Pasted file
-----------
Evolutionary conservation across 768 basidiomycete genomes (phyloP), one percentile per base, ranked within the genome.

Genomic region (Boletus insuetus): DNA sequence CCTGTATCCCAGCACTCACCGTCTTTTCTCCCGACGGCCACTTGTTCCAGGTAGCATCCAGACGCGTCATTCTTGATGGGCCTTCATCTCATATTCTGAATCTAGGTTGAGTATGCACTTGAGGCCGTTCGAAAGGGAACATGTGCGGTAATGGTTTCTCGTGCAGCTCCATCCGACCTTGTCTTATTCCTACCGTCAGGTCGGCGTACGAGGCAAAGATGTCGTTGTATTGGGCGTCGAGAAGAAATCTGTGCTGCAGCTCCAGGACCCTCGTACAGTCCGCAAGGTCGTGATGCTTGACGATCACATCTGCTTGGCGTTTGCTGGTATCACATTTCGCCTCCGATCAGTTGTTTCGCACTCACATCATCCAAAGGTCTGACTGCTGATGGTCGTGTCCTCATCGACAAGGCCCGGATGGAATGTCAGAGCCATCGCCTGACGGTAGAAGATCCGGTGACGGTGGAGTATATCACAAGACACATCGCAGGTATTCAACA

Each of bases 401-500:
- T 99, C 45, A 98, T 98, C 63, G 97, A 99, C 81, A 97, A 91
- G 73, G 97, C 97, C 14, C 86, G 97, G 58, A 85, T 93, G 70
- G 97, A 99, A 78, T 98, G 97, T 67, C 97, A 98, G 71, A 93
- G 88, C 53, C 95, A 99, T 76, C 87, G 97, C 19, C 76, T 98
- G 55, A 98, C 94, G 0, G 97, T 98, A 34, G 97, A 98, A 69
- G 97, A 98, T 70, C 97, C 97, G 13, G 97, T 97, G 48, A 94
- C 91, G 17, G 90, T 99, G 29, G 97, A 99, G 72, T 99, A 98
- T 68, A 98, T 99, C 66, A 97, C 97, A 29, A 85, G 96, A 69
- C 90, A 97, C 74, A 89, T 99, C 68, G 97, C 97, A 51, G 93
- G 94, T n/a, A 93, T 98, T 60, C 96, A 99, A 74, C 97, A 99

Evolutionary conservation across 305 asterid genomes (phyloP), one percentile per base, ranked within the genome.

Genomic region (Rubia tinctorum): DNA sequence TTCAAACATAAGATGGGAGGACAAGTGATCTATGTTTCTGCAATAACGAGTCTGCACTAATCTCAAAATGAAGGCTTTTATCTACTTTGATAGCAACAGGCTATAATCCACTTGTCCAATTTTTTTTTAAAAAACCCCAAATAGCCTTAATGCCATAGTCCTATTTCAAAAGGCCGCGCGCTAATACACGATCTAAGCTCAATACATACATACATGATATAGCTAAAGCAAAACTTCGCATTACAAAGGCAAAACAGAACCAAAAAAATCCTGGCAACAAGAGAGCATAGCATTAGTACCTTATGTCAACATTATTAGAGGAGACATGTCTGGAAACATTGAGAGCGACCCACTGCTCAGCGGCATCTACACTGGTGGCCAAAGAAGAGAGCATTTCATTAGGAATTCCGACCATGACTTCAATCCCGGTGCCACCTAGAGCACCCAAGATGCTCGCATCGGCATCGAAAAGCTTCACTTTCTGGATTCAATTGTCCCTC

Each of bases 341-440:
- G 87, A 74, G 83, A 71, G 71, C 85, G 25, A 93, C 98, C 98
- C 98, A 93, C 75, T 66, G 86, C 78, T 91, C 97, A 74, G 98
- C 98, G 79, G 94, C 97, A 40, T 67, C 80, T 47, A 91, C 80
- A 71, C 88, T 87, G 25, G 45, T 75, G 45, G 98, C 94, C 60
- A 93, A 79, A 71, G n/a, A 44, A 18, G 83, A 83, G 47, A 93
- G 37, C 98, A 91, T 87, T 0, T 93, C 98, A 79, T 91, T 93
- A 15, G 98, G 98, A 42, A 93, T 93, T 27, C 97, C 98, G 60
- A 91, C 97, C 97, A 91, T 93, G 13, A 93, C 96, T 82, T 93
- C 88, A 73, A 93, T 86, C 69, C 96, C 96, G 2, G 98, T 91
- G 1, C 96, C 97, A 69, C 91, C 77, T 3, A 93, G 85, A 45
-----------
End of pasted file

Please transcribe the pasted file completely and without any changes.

Evolutionary conservation across 768 basidiomycete genomes (phyloP), one percentile per base, ranked within the genome.

Genomic region (Boletus insuetus): DNA sequence CCTGTATCCCAGCACTCACCGTCTTTTCTCCCGACGGCCACTTGTTCCAGGTAGCATCCAGACGCGTCATTCTTGATGGGCCTTCATCTCATATTCTGAATCTAGGTTGAGTATGCACTTGAGGCCGTTCGAAAGGGAACATGTGCGGTAATGGTTTCTCGTGCAGCTCCATCCGACCTTGTCTTATTCCTACCGTCAGGTCGGCGTACGAGGCAAAGATGTCGTTGTATTGGGCGTCGAGAAGAAATCTGTGCTGCAGCTCCAGGACCCTCGTACAGTCCGCAAGGTCGTGATGCTTGACGATCACATCTGCTTGGCGTTTGCTGGTATCACATTTCGCCTCCGATCAGTTGTTTCGCACTCACATCATCCAAAGGTCTGACTGCTGATGGTCGTGTCCTCATCGACAAGGCCCGGATGGAATGTCAGAGCCATCGCCTGACGGTAGAAGATCCGGTGACGGTGGAGTATATCACAAGACACATCGCAGGTATTCAACA

Each of bases 401-500:
- T 99, C 45, A 98, T 98, C 63, G 97, A 99, C 81, A 97, A 91
- G 73, G 97, C 97, C 14, C 86, G 97, G 58, A 85, T 93, G 70
- G 97, A 99, A 78, T 98, G 97, T 67, C 97, A 98, G 71, A 93
- G 88, C 53, C 95, A 99, T 76, C 87, G 97, C 19, C 76, T 98
- G 55, A 98, C 94, G 0, G 97, T 98, A 34, G 97, A 98, A 69
- G 97, A 98, T 70, C 97, C 97, G 13, G 97, T 97, G 48, A 94
- C 91, G 17, G 90, T 99, G 29, G 97, A 99, G 72, T 99, A 98
- T 68, A 98, T 99, C 66, A 97, C 97, A 29, A 85, G 96, A 69
- C 90, A 97, C 74, A 89, T 99, C 68, G 97, C 97, A 51, G 93
- G 94, T n/a, A 93, T 98, T 60, C 96, A 99, A 74, C 97, A 99

Evolutionary conservation across 305 asterid genomes (phyloP), one percentile per base, ranked within the genome.

Genomic region (Rubia tinctorum): DNA sequence TTCAAACATAAGATGGGAGGACAAGTGATCTATGTTTCTGCAATAACGAGTCTGCACTAATCTCAAAATGAAGGCTTTTATCTACTTTGATAGCAACAGGCTATAATCCACTTGTCCAATTTTTTTTTAAAAAACCCCAAATAGCCTTAATGCCATAGTCCTATTTCAAAAGGCCGCGCGCTAATACACGATCTAAGCTCAATACATACATACATGATATAGCTAAAGCAAAACTTCGCATTACAAAGGCAAAACAGAACCAAAAAAATCCTGGCAACAAGAGAGCATAGCATTAGTACCTTATGTCAACATTATTAGAGGAGACATGTCTGGAAACATTGAGAGCGACCCACTGCTCAGCGGCATCTACACTGGTGGCCAAAGAAGAGAGCATTTCATTAGGAATTCCGACCATGACTTCAATCCCGGTGCCACCTAGAGCACCCAAGATGCTCGCATCGGCATCGAAAAGCTTCACTTTCTGGATTCAATTGTCCCTC

Each of bases 341-440:
- G 87, A 74, G 83, A 71, G 71, C 85, G 25, A 93, C 98, C 98
- C 98, A 93, C 75, T 66, G 86, C 78, T 91, C 97, A 74, G 98
- C 98, G 79, G 94, C 97, A 40, T 67, C 80, T 47, A 91, C 80
- A 71, C 88, T 87, G 25, G 45, T 75, G 45, G 98, C 94, C 60
- A 93, A 79, A 71, G n/a, A 44, A 18, G 83, A 83, G 47, A 93
- G 37, C 98, A 91, T 87, T 0, T 93, C 98, A 79, T 91, T 93
- A 15, G 98, G 98, A 42, A 93, T 93, T 27, C 97, C 98, G 60
- A 91, C 97, C 97, A 91, T 93, G 13, A 93, C 96, T 82, T 93
- C 88, A 73, A 93, T 86, C 69, C 96, C 96, G 2, G 98, T 91
- G 1, C 96, C 97, A 69, C 91, C 77, T 3, A 93, G 85, A 45